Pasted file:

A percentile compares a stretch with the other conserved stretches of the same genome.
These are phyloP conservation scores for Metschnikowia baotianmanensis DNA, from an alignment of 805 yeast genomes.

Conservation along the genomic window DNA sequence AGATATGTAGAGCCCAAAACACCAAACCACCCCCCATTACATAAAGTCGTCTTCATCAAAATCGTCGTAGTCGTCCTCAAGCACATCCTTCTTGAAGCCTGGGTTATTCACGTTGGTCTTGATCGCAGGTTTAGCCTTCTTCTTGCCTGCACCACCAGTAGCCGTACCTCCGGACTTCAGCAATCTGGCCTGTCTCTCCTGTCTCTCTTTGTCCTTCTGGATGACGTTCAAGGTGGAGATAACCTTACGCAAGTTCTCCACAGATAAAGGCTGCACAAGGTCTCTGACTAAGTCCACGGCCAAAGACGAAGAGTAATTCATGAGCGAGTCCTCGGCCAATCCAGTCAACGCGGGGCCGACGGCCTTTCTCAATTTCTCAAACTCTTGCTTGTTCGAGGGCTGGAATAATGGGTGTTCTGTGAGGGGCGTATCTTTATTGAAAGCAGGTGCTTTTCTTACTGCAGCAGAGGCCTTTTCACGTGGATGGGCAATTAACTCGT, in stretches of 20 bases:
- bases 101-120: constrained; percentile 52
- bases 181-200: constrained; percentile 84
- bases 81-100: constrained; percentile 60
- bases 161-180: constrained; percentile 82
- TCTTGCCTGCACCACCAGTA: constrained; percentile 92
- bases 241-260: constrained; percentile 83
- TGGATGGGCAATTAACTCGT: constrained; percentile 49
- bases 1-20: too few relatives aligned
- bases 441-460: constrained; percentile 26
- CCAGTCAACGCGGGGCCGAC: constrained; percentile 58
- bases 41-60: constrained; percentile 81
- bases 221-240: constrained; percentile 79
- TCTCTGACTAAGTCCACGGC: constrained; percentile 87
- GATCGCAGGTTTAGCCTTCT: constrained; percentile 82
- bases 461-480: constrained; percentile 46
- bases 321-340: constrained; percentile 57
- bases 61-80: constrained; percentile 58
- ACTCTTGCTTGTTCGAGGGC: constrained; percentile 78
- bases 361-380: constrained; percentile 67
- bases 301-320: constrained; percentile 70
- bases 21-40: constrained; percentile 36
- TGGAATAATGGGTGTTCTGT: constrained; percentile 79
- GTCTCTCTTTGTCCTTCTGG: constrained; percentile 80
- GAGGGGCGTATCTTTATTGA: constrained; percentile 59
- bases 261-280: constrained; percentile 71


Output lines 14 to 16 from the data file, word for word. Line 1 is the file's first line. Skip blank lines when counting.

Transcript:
- bases 41-60: constrained; percentile 81
- bases 221-240: constrained; percentile 79
- TCTCTGACTAAGTCCACGGC: constrained; percentile 87